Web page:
European Christophobia


In the closing months of his pontificate, John Paul II turned repeatedly to the “Europe question.” He insisted that a failure to mention the common Christian heritage in the drafting of the E.U. constitution would tear apart the very cultural fabric that made Europe possible in the first place. In his final book, Memory and Identity, John Paul II offered his most penetrating exposition of the terrible risk Europe would run should it choose to ignore the essential Christian dimensions of its religious, civic, and cultural history.

George Weigel has dedicated years of study to the life and thought of the late John Paul II. So it is hardly coincidental that Weigel’s latest book, The Cube and the Cathedral (Basic Books, 2005), released just two days after the pope’s passing, parallels the themes embraced by John Paul II in Memory and Identity.

The title of the book refers to the stark architectural contrast between the La Grande Arche de la Défense and the Cathedral of Notre Dame. The cathedral reveals the subtle intricacy and richness of Catholic social thinking, while the cube was erected to celebrate the humanitarian ideals embraced by French revolutionaries and extolled in the Declaration of the Rights of Man and Citizen. The idea represented by the latter, argues Weigel, may be as vacuous as the space within it.

While some are heaving a sigh of despair that Europe simply forgot its Christian roots somewhere along the way, Weigel demonstrates that apathy alone cannot explain the empty churches, plummeting birthrates, and defunct welfare programs on the European continent. Nor is it a matter of Europe deciding that God isn’t so important, after all, for public life. Rather, it is the overt and occasionally militant attitude that Christianity is actually harmful to political stability and social progress. Europe is not suffering so much from amnesia as from a severe case of, in the words of Joseph Weiler, “Christophobia”. Those who campaigned against the inclusion of any reference to Christianity in the E.U. constitution boldly asserted: “not only can there be politics without God, there must be politics without God.”

Weigel believes that European Christophobia rests on a gross oversimplification of history in three stages: “expansion” during the rise of the Roman Empire, “contraction” as that empire struggled to ward off barbaric invasions, and “absorption” as church and state melded into one during the Carolingian period. Many mistakenly believe that, in the years that followed, the Church dictatorially governed both ecclesial and civil affairs. The truth is that the Church often found herself in the position of defending her right to conduct spiritual affairs free from the pressures of secular rulers. The vivid image of the Holy Roman Emperor Henry IV kneeling in the snow for days at Canossa in search of a pardon from Pope Gregory VII too easily blots out the image of the same pope dying in Salerno after having been banished by the same Henry IV. The investiture controversy underlying these events stimulated the thinking that led to the Western ideal of “a limited state in a free society.”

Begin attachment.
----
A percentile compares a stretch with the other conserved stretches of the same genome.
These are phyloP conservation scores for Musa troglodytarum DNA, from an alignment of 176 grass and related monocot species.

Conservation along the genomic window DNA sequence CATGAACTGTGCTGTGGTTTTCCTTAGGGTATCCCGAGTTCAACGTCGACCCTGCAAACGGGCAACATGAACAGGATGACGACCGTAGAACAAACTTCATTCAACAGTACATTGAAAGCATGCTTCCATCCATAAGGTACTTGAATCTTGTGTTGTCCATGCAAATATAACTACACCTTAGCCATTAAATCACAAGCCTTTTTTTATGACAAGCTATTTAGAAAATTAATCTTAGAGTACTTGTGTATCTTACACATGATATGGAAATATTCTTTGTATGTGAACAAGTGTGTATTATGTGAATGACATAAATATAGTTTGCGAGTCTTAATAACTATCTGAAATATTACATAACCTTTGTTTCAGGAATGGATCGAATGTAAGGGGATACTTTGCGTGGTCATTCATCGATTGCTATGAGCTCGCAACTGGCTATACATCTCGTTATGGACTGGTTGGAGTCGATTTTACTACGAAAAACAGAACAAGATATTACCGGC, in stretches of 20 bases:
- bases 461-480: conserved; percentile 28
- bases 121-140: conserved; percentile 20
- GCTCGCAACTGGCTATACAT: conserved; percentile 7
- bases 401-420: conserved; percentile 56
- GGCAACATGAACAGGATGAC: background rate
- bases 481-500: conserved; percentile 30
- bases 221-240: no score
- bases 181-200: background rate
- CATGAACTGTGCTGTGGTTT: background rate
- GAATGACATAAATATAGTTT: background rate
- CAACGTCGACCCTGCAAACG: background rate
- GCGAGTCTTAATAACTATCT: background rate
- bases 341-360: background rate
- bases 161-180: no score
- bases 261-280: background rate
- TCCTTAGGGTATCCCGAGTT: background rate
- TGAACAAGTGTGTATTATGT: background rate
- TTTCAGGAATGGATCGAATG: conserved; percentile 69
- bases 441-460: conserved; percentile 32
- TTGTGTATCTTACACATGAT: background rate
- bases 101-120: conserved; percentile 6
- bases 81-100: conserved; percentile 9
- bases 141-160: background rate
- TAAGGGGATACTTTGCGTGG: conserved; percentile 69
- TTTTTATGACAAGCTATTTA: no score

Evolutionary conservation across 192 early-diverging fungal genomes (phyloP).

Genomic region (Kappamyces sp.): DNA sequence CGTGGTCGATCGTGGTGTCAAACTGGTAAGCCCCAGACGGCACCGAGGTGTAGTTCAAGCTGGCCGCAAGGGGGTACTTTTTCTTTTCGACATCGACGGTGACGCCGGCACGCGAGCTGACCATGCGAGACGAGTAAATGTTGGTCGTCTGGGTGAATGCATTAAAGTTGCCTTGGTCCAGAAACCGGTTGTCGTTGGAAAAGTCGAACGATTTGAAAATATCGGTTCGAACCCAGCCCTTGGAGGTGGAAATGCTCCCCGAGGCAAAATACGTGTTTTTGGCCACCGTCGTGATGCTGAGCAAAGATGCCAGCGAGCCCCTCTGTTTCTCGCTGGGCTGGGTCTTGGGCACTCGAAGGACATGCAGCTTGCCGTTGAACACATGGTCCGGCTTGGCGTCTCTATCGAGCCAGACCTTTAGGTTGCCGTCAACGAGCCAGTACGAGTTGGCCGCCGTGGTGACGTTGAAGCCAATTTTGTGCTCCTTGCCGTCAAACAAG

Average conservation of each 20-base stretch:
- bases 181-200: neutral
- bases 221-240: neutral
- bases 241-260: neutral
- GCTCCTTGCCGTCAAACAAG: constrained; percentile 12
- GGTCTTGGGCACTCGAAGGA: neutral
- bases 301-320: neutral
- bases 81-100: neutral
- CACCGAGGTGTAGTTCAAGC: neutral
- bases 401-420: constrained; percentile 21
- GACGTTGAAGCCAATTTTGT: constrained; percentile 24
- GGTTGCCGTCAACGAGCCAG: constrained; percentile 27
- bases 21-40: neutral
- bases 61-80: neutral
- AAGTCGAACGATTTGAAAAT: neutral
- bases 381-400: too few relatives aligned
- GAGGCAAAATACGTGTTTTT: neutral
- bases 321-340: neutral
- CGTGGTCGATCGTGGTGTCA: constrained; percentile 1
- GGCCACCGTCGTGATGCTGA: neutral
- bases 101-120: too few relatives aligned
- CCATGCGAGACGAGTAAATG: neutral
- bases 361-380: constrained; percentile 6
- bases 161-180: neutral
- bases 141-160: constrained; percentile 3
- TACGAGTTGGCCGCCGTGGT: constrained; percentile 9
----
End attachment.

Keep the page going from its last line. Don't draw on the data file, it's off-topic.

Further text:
But the book does not leave the reader without a sense of hope. Numerous lay ecclesial movements are burgeoning in Europe. Weigel makes specific mention of Focolare, Opus Dei, the Sant’Egidio Community, the Emmanuel Community, and Regnum Christi. The effectiveness of movements like these – an effectiveness that baffles secular political pundits and media mongrels – simply proves that John Paul II was right: culture does matter. It is the fabric supporting any free and just society, and it is a force with the power to topple oppressive and unjust regimes. But without a memory to pass it on, it is bankrupt.

The only minor lacuna in Weigel’s analysis is his insufficient attention to other historical events that may have contributed to the current Christophobia: the ravages of the Thirty Years War, for example, or the botched attempts in 1960s’ France at a “fusion of the Christian impulse with secular and political action”, in the words of the then-Cardinal Ratzinger. Events such as these convinced many Europeans that Christianity and politics are mutually exclusive, and may have had a more direct impact on most citizens than did Ockham’s nominalistic turn.

Although the Holy Spirit deserves the ultimate credit for the selection of a pope, the prospect of electing a European who himself has demonstrated a keen understanding of the issues confronting Europe must have influenced the deliberations of the College of Cardinals at the recent conclave. Barely two weeks before he ascended the throne of Peter, Cardinal Ratzinger maintained that the culture of today’s Europe “constitutes the most radical contradiction, not only of Christianity, but also of the religious and moral traditions of all humanity.” It is a contradiction, Weigel argues, that could have fatal consequences.

Fr. Daniel Gallagher
Sacred Heart Major Seminary
Detroit, Mich.

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